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For over half a century Henry Steele Commager has been an historian and educator of rare insight and clarity, bringing to the study of U.S. policy and international affairs both a practical eye and strong moral concerns. His thinking has often contrasted sharply with the Establishment's; today that contrast appears more distinct than ever.
With George Santayana, Dr. Commager believes that “To be an American is of itself almost a moral condition, an education, and a career.” Few embody this definition as well as he. Dr. Commager has taught at Columbia, New York University, Cambridge, Oxford, and Amherst. Today he is Bullitt Professor of American History at the University of Washington in Seattle, where this interview was conducted.
March 30—The president of the Associated Church Press calls to invite me on a Church World Service/Cuban Ecumenical Council-sponsored religion journalists' tour of Cuba. “I've always wanted to go to Cuba,” I tell M. “You've always wanted to go everywhere,” he retorts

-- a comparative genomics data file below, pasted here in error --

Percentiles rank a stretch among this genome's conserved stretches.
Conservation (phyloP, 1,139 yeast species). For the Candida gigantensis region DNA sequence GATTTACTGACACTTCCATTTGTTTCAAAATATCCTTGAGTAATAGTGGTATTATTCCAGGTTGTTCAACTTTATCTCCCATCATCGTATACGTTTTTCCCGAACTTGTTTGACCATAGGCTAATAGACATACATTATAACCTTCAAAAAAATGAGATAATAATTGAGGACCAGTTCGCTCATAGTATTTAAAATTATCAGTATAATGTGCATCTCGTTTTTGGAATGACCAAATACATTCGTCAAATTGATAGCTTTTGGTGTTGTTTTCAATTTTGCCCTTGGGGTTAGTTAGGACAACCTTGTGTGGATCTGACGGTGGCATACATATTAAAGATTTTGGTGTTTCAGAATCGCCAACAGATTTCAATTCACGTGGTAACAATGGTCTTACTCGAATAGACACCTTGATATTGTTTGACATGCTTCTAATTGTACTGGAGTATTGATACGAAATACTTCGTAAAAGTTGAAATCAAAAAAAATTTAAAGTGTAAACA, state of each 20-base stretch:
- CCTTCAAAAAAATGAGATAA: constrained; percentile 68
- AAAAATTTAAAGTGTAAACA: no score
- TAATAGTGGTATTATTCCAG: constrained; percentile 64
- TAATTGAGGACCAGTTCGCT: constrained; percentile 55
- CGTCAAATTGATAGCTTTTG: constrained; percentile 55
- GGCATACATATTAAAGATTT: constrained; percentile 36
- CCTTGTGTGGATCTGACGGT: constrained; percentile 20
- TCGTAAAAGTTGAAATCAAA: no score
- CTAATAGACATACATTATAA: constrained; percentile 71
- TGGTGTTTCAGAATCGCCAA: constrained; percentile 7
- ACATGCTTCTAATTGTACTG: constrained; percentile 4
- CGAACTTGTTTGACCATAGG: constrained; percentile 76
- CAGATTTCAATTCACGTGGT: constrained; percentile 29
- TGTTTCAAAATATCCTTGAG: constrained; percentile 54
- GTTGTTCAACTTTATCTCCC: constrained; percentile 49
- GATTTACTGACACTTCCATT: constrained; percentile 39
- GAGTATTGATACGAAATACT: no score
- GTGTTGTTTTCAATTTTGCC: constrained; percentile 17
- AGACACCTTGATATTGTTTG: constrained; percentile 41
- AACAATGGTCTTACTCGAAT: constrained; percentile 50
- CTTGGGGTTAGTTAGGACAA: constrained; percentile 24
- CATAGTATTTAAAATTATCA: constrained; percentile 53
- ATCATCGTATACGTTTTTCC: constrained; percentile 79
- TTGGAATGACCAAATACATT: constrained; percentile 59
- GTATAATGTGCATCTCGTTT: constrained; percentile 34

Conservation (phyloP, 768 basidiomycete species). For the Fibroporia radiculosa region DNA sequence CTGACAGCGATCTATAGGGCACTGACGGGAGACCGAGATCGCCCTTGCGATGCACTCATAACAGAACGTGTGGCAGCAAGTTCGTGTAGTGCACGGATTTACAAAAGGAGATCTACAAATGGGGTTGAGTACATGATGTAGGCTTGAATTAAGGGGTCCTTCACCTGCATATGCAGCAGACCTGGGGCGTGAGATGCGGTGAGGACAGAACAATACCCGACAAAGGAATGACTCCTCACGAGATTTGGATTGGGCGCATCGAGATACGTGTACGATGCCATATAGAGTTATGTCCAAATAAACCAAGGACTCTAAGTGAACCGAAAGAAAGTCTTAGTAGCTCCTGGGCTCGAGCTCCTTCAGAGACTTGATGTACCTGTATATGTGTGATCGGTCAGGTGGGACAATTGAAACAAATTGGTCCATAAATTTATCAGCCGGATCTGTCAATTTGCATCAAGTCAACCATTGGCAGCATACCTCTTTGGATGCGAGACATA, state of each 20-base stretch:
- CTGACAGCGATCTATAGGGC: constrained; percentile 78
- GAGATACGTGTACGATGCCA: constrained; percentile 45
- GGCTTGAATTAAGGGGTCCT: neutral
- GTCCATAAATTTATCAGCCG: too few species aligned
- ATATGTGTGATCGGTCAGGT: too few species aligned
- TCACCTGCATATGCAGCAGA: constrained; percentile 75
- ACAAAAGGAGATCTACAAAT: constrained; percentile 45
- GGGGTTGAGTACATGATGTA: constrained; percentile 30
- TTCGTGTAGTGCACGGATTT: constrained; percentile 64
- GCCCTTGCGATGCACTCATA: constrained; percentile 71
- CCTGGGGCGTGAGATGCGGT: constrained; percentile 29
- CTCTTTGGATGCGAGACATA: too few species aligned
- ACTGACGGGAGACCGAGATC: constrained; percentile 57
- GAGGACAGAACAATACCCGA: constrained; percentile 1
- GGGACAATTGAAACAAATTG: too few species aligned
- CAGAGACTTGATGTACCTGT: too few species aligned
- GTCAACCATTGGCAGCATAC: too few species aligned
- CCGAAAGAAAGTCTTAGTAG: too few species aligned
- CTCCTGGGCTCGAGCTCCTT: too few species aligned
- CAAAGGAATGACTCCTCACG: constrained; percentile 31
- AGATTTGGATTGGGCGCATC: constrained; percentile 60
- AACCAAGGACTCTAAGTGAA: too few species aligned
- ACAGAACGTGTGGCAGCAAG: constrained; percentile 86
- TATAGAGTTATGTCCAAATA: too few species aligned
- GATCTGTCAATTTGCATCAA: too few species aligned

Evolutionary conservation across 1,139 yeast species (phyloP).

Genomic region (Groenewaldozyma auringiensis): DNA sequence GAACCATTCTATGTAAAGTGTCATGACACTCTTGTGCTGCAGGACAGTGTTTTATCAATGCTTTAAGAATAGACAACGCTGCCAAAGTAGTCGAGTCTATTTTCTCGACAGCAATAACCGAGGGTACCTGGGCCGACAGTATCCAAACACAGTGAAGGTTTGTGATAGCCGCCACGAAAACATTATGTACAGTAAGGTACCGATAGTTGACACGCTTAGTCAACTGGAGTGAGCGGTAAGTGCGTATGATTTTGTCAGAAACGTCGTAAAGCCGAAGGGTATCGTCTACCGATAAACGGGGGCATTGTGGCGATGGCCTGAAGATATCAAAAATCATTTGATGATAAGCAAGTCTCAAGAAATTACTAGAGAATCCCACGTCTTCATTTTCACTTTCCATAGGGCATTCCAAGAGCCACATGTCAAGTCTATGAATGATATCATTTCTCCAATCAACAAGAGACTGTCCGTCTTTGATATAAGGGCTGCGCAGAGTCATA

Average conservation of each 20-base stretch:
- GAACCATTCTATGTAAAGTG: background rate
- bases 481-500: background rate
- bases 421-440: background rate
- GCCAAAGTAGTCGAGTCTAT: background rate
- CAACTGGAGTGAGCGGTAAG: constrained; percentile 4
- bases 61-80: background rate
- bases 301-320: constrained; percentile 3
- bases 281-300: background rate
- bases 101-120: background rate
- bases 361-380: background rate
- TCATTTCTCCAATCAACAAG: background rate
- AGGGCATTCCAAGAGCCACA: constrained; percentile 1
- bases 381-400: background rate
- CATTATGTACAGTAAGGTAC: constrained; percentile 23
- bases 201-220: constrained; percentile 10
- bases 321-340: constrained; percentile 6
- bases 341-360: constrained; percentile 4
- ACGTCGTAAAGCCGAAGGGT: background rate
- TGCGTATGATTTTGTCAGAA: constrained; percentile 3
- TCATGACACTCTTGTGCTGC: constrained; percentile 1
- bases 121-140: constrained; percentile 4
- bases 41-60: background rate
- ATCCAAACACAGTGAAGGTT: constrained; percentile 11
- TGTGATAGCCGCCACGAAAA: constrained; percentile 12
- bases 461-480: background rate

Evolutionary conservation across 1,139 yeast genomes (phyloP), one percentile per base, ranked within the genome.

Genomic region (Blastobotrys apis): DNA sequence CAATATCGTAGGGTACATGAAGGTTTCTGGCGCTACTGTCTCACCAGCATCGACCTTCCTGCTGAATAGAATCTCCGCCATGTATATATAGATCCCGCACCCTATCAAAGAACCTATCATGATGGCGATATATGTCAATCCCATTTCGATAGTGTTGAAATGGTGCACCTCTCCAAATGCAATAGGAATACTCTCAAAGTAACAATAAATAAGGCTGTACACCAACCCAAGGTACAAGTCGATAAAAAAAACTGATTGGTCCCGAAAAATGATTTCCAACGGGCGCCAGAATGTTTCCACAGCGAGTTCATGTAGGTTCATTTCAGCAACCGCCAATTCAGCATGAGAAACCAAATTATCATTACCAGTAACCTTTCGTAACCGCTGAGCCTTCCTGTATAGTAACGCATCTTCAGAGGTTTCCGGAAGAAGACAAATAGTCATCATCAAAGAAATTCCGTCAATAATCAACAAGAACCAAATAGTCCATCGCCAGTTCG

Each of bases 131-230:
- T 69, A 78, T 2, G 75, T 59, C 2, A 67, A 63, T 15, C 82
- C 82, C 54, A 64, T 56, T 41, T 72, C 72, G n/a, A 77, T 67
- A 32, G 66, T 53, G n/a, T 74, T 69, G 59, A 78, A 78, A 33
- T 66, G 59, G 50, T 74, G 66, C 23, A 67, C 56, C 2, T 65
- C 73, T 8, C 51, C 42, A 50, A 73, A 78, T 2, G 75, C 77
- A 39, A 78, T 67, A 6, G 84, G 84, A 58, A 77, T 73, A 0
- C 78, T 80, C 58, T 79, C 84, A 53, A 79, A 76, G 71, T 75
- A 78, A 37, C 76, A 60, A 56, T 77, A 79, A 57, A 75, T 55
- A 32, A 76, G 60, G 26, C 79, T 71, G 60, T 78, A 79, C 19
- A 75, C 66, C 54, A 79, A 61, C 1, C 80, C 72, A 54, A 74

Late last year the British Government emerged with its principles intact from a contest of wills with a Provisional IRA hunger-striker who sought changes in the prison treatment of those claiming political motivations for their acts of violence. When the hunger-striker broke his fast, it appeared that the British policy was vindicated. But as usual in Northern Ireland, the ascendency of British law and order did not go untested for long. In the spring of 1981 the Ulster situation erupted again when another IRA hunger-striker induced his own death after failing to produce any modification of prison rules. Although the Thatcher government had held firm once again, the tradition of Irish self-sacrifice was reborn. Bobby Sands, M.P., became the thirteenth Republican prisoner since 1920 to die on a hunger strike in jail, the first in the Republic itself.
Both of us remember from our schooldays in Russia how the teacher's proud pointer would roam here and there across the political map as we learned by rote that the Soviet Union covered one-sixth of the earth's surface and that its territory was vast enough to accommodate 2.3 Americas, 40 Frances, or 92 Great Britains. That by itself was supposed to inspire us with patriotic fervor. It was not official propaganda but nationalist feeling.